School board candidates debate standards, technology challenges, teacher pay
Candidates for two Fayette County Board of Education seats were part of a forum held Sept. 29 at the Fayetteville Library. Candidates for the District 1 school board seat include Democrat Melissa Lohr and Republican Barry Marchman. District 5 candidates include Republican Brian Anderson and Democrat Ching Ching Yap.
One of the questions posed to the candidates asked about what they see as the biggest challenge to the school system and what they can do to impact it.
Marchman in response said it is important to hold every child to the county standard and to allocate resources where needed.
“What we’ve done as a board is to allocate more resources to the schools that need them,” Marchman said, providing a number of examples. “So I think our biggest challenge is realizing that we are not a community of Delta pilots anymore and we need to hold every child that comes our way to the same standard.”
Yap spoke next, saying it is important to understand the needs of each school.
“We need to treat each school differently and make sure we understand. I do not think we put in enough effort to understand the differences among the schools,“ Yap said.
Up next, Anderson said, “I think the biggest challenge is that we don’t know what’s coming down the pike,” citing the example of the way the internet changed educational outlooks and academic pursuits.
“So I think we’re trying to educate students for careers that don’t exist yet, and I think there’s the challenge of helping teachers use technology in a way they’ve never done before,” Anderson said, noting the importance of preparing students for a wide variety of career choices.
Lohr in her response said one the biggest challenges is in support of teachers.
“Nowadays, teachers are expected to provide an individualized room and differentiated learning. When you have a large class size, and you expect that much more from a teacher, it’s hard,” Lohr said. “I think our school board needs to provide more professional development and increase pay.”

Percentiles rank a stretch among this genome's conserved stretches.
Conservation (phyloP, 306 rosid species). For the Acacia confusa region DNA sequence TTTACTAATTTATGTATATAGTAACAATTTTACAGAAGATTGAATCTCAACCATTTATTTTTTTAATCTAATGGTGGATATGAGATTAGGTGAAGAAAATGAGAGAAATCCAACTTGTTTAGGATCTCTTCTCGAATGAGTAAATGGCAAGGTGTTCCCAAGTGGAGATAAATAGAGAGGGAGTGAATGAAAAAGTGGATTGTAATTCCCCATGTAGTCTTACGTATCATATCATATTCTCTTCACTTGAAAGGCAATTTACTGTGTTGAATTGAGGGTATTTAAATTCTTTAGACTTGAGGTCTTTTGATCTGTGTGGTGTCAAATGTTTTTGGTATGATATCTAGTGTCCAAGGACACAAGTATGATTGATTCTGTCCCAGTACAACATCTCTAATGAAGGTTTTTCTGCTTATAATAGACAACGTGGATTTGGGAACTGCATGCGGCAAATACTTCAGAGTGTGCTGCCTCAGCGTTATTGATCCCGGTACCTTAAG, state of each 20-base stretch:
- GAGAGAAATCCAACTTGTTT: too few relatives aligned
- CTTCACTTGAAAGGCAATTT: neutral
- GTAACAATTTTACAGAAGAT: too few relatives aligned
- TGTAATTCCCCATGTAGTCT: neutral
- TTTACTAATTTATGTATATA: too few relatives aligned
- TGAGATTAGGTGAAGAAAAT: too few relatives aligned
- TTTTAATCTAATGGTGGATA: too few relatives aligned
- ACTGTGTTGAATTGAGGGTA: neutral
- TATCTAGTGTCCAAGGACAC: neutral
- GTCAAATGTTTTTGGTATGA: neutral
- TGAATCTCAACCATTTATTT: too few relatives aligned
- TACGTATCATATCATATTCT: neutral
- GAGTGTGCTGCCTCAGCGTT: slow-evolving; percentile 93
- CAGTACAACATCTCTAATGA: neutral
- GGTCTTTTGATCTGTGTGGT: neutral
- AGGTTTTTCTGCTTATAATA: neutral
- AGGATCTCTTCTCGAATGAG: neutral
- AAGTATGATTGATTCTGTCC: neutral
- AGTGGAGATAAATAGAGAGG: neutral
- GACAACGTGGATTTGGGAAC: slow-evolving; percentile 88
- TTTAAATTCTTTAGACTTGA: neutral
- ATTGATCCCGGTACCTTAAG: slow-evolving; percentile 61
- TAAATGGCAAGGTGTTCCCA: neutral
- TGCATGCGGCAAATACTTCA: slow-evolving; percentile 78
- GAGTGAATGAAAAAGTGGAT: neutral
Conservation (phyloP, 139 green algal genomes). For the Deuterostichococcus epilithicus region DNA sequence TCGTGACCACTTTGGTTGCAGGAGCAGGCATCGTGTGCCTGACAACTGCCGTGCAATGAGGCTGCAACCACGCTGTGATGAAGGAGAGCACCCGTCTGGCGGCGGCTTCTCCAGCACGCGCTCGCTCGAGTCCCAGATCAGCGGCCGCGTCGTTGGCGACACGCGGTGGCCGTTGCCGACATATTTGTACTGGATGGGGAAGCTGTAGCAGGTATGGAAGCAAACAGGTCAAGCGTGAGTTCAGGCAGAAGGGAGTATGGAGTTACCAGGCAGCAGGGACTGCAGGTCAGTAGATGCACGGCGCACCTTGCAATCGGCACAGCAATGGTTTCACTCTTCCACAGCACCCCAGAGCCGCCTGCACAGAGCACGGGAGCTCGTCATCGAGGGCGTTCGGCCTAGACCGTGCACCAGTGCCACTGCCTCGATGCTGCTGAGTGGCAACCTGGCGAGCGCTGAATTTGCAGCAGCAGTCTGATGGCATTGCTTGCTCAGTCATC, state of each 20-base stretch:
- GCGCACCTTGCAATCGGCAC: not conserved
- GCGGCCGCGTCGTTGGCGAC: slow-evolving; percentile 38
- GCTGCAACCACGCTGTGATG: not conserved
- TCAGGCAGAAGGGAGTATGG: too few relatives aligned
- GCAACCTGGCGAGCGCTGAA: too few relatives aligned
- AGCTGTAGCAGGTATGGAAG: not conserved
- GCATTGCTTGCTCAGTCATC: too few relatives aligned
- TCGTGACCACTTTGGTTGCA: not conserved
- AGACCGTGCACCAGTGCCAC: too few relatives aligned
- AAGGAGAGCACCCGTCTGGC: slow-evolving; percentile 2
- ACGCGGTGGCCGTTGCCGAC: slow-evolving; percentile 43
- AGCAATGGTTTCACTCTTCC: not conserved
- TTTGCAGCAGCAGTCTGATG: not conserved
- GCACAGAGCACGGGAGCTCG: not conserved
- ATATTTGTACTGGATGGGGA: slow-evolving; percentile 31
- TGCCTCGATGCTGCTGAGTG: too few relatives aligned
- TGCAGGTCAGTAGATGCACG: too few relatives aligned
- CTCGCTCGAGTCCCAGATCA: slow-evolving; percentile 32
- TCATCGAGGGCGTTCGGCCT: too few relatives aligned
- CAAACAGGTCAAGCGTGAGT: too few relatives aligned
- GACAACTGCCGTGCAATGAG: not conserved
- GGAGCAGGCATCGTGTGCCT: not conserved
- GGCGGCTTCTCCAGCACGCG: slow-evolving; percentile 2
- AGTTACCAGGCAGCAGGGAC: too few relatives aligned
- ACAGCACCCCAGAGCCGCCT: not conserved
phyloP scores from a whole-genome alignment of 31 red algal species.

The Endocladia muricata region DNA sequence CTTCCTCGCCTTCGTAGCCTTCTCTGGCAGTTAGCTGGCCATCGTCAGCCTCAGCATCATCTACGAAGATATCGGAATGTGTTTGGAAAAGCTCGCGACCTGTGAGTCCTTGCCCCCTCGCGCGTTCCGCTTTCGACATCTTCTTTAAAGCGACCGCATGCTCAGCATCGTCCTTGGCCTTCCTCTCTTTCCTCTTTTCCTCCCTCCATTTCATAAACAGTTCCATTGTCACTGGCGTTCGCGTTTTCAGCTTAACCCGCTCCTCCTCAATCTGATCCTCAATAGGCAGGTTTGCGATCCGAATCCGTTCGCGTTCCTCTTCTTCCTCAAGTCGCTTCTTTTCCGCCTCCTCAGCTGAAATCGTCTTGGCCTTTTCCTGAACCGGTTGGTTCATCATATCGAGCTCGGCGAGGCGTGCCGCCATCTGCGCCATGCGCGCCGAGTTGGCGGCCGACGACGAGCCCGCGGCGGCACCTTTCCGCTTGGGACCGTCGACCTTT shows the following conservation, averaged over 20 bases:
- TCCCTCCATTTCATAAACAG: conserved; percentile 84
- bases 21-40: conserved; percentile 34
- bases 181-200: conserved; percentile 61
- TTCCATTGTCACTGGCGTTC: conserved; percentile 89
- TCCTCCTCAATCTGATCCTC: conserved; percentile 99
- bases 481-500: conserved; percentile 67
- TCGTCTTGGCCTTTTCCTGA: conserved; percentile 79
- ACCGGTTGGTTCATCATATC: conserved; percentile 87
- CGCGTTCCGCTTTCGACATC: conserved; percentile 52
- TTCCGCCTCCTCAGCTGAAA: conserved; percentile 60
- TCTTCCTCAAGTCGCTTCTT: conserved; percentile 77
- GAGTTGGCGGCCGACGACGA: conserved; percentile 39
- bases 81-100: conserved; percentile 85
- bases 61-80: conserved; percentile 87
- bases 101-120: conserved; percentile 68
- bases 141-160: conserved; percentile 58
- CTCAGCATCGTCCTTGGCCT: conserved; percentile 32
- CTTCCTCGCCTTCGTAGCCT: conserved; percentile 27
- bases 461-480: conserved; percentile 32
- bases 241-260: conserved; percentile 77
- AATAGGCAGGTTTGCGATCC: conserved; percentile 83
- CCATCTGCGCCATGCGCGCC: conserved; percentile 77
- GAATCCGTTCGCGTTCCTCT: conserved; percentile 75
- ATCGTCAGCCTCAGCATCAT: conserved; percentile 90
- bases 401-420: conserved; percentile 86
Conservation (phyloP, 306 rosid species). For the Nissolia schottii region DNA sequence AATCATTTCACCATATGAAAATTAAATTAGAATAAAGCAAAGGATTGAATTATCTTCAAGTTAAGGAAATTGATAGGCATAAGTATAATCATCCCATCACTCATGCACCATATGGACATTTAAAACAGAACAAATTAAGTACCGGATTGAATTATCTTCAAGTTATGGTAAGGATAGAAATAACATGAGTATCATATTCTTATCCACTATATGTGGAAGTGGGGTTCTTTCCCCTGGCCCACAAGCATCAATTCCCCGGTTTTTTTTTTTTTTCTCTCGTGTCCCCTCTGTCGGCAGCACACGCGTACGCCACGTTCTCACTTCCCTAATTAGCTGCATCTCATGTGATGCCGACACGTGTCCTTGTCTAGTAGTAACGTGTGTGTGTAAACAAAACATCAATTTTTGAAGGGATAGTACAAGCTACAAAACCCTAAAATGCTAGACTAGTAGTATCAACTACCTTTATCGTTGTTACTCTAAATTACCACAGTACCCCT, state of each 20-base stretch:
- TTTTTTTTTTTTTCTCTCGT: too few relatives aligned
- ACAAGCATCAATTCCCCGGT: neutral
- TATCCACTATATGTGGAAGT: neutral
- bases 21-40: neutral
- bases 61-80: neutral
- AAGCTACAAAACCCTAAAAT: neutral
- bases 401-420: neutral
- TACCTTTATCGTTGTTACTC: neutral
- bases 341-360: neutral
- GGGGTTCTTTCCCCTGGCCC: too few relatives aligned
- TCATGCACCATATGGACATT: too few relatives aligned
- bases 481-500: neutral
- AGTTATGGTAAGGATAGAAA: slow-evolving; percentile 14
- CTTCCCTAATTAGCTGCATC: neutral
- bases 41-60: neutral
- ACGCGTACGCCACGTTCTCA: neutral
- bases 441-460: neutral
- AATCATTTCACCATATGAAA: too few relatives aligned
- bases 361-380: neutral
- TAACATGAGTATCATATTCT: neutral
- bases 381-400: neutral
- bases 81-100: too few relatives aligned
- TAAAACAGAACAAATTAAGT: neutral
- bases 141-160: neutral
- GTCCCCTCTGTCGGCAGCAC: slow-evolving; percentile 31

Another question asked if Fayette is on-track with leveraged technology and if too much is already in use or if more is needed.
Yap said there have been occasions in Fayette’s past when technology was available but not being used.
“But I think we are moving in the right direction, and acquiring more and learning more about technology and improving our students,” she said.
Anderson followed, saying technology can be a slippery slope, saying it can become a distraction to students and teachers. Citing an example of a local inadequacy, Anderson said Coweta County has a Chromebook for each student while Fayette has one for every 10 students.
“Yet we’re doing a phenomenal job with some other (technologies),” he said, citing the use of Smartboards in classrooms.
Lohr in her comments noted that Fayette does not have enough Chromebooks, adding that teachers sometimes bring technology into the classroom.
“When all the students aren’t using the same technology it takes that much longer for our teachers to implement (needed objectives),” she said.
Marchman responded, saying the school board has increased teachers’ pay, has dramatically increased professional development for teachers and has approved the purchase of additional Google Expedition units to provide virtual reality learning.
“And we have a visual animation program for which we wrote the curriculum for the entire state and we hope to parther with Pinewood so that our students can gain workplace experience,” Marchman said, adding that more Chromebook purchases are in the works.
The forums were sponsored by the Fayette County Democratic and Republican parties, the Fayette Chamber of Commerce, the Fayette NAACP and the Fayette County Issues Tea Party.